Why Yo Gabba Gabba! is the Perfect Kids’ Show

by Howie Decker @HowardTheDeck on April 24, 2017

in Television

[originally published in 2011]

Children of the 80s are a proud bunch. Most of us hold our childhood memories in high regard, and rightfully so- we grew up in an exceptionally kid-friendly decade. There were so many shows, toys and cultural phenomena to be a part of and to look back upon wistfully. If you have kids, and you want them to grow up and have a similar sentimental yearning, Yo Gabba Gabba! is the show for them.

Think back to your earliest memories of childhood, when you became a cute little mass-media consumer. It’s likely that your first loves were some combination of Sesame Street, Mr. Rogers’ Neighborhood, The Muppet Show, and other similar programs. The common bond between most kids’ shows of that era was that they all featured some combination of humans and puppets/suited characters. It was this very combination that allowed so many little sponge-like minds to absorb the intricacies of human interaction and expression. It wasn’t until later on in childhood that animated shows such as G.I. Joe: A Real American Hero and The Smurfs captured our attention.

So many of today’s kids’ shows are fully animated or star computer-generated main characters. I must give credit to Nick Jr., because for every animated show like Dora the Explorer, there is a human-infused counterpart like Yo Gabba Gabba! or The Fresh Beat Band. It’s important that little ones master the art of human interaction at an early age, and that is something Yo Gabba Gabba! emphasizes in a fun way. Here are just a few reasons it’s the perfect show for kids and parents alike:

The special guests

Is Jay-Z coming to Gabbaland in Season 4?

The guest stars on YGG are kid-friendly, but targeted at their parents. If you are a fan of SNL, The Office, Freaks and Geeks, or pop culture in general you will recognize Gabbaland’s resident school teacher (Angela Kinsey), super spy (Jason Bateman) the guest at Brobee’s birthday party (Melora Hardin), some very odd and awesome treasure hunters (Fred Armisen & Charlyne Yi) and a few dancey dancers (Andy Samberg, Sarah Silverman, Bill Hader, Rachel Dratch to name a few). Jack McBrayer and Paul Scheer do a recurring segment called “Knock Knock Joke of the Day”.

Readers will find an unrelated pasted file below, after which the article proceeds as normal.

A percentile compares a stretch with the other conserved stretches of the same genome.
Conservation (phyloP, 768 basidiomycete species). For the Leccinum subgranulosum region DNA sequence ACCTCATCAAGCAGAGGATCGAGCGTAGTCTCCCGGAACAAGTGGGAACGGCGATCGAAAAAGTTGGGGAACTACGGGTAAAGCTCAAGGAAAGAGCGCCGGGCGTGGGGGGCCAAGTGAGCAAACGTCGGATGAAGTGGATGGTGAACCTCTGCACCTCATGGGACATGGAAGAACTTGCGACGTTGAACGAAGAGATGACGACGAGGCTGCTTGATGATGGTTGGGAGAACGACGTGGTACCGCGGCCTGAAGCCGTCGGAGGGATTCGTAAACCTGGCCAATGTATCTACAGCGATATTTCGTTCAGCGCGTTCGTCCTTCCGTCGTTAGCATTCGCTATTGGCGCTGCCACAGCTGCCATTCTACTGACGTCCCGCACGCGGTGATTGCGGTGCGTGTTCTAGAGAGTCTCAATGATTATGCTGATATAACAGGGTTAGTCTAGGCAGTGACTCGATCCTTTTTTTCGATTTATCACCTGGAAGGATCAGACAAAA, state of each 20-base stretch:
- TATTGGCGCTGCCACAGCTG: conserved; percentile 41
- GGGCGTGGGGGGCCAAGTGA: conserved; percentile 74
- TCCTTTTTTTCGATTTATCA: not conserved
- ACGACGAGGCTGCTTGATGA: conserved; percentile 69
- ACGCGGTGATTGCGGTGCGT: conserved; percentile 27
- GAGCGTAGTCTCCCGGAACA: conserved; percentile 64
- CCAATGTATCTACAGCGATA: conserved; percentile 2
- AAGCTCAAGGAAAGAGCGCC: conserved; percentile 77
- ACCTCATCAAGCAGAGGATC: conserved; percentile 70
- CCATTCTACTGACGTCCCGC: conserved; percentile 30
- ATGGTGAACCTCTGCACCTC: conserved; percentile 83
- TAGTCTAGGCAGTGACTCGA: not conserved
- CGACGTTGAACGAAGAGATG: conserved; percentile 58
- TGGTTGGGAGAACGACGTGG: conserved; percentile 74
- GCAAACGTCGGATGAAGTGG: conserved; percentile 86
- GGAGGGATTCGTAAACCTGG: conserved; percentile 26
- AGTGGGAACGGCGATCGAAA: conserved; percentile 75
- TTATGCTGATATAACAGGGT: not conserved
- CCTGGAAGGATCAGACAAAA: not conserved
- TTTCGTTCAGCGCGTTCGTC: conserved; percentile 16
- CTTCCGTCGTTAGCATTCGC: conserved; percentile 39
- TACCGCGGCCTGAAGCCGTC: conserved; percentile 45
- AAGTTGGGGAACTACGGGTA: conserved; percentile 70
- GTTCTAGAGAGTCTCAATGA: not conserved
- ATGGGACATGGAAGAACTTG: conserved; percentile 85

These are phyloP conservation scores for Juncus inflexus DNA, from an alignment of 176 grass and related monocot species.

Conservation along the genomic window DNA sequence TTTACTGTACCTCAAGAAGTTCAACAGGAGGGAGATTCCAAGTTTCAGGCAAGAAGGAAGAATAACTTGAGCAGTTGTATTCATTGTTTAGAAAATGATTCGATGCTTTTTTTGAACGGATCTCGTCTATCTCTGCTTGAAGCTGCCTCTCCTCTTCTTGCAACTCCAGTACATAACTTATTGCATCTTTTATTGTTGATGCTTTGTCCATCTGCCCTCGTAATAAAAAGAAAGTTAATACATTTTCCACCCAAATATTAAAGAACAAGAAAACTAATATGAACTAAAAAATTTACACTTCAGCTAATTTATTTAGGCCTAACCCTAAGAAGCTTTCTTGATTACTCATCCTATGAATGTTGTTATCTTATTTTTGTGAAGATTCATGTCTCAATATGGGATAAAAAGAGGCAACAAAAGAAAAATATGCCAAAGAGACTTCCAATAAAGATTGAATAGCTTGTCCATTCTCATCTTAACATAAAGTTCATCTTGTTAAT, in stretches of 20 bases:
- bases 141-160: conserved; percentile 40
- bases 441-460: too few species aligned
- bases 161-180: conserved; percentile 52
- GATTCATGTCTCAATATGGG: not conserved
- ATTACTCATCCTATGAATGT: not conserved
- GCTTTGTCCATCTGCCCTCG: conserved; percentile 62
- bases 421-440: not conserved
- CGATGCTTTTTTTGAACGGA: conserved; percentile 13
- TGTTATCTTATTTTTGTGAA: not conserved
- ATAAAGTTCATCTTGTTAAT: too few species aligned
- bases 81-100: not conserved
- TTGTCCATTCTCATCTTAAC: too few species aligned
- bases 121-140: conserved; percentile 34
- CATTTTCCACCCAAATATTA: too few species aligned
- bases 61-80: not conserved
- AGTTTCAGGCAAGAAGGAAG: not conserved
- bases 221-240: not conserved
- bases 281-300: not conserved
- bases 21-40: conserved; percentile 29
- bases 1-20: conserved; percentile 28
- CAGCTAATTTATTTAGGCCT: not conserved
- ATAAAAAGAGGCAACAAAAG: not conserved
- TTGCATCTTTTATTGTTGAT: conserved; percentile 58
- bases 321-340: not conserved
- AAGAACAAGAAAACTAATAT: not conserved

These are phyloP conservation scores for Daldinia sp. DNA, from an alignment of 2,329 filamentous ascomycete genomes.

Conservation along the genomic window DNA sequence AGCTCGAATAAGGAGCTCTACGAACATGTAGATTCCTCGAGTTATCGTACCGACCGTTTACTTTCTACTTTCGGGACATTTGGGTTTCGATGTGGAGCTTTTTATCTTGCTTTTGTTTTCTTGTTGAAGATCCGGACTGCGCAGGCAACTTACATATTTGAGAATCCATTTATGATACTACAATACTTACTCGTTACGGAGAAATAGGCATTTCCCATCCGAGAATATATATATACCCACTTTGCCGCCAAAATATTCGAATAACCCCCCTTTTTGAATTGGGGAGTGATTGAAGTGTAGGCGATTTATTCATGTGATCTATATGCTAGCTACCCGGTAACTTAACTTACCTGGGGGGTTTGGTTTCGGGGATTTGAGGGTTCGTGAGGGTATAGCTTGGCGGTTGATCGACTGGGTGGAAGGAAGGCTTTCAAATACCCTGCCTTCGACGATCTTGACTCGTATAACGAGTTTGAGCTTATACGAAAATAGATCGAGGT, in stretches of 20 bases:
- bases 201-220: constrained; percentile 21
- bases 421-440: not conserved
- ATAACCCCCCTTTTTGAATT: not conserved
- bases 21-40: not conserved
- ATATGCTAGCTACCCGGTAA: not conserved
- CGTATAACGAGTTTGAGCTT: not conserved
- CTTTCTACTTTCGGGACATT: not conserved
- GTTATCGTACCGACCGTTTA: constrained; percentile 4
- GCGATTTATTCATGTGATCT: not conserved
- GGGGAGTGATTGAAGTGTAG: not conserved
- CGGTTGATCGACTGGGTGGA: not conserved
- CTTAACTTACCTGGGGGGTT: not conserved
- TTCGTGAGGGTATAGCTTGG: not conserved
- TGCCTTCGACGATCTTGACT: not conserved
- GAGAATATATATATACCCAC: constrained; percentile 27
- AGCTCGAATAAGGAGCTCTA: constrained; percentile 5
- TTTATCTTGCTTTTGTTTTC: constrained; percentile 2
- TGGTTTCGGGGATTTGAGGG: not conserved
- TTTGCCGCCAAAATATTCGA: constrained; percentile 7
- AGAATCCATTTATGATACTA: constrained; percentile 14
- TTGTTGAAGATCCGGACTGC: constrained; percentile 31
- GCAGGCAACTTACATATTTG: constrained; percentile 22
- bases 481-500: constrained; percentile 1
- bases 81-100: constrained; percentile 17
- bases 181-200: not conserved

Many are familiar with the Gabba Gang’s “new friend” Jack Black, who appeared as himself for an entire episode, but just as charming were Weird Al Yankovic as a circus promoter, Mos Def as “Super Mister Superhero” and Anthony Bourdain as Dr. Tony (nice to see doctors in Gabbaland still make house calls).

The musical guests

Every episode of YGG has a “Super Music Friends Show” segment, which features a number of talented bands, some mainstream acts and some that are huge on the indy scene. These performances are not your typical ‘kid music’ where we ‘hold hands and sway’, but rather ‘get up off the couch and rock’ songs by bands like Weezer, Jimmy Eat World, The Killers, The Roots, The Shins, MGMT, and The Ting Tings.

Biz Markie’s “Biz’s Beat of the Day” is a crowd-pleaser; listening to my two-year old attempt to beat-box like his friend Biz is a treat. If you’re a Killers fan, I challenge you (whether you have kids or not) to check out this song and not have it in your head the rest of the day:

Their place in the pop culture pantheon

While Muno’s appearance as a come-to-life-toy who gets to hit the town in a Kia Super Bowl commercial was great exposure for the show, characters from Yo Gabba Gabba! have appeared on Jimmy Fallon, performing Kool & the Gang’s “Spirit of the Boogie” with The Roots, they have helped launch a line of YGG-themed Vans shoes and apparel (for grown-ups), and invaded the Coachella music festival:

The cut scenes 

It’s clear after watching a few episodes that Yo Gabba Gabba! is written and produced by super-talented pop culture nerds. The cut scenes between segments typically feature one or all of the YGG creatures in an 8-bit setting, traversing some familiar-looking  landscape reminiscent of 80s video games such as Jungle Hunt, Paperboy, or BurgerTime. Picture Scott Pilgrim vs. the World as a kids’ show.

In the Clubhouse episode, Muno and Brobee imagine they are stuck on a snowy mountain peak, and their winter gear is eerily similar to that of Luke Skywalker and Han Solo’s Hoth garb from Empire Strikes Back. That should gain instant cool points with any dad who is a Star Wars fan, as I can guarantee you’ll never see “Dagobah Dora” or Elmo in Mandalorian Battle Armor.

The message

The writers of Yo Gabba Gabba! tackle the real issues that their little viewers could be facing: It’s OK to be different. We all get scared sometimes. Some people are sad a lot (poor Gooble). They deliver simple to follow guidelines for being an intelligent and conscientious person: Be nice to animals. Look both ways. Don’t bite your friends. All of these messages are delivered in an engaging and entertaining way.

It’s hard to say what our kids will look back on fondly when they are in their thirties and forties. My hope is that today’s children can be as proud of what they grew up on as we are.



@eclectik June 10, 2017 at 4:34 am

Waiting for the Fruit Islands cereal show, Yo A Yumma Yumma

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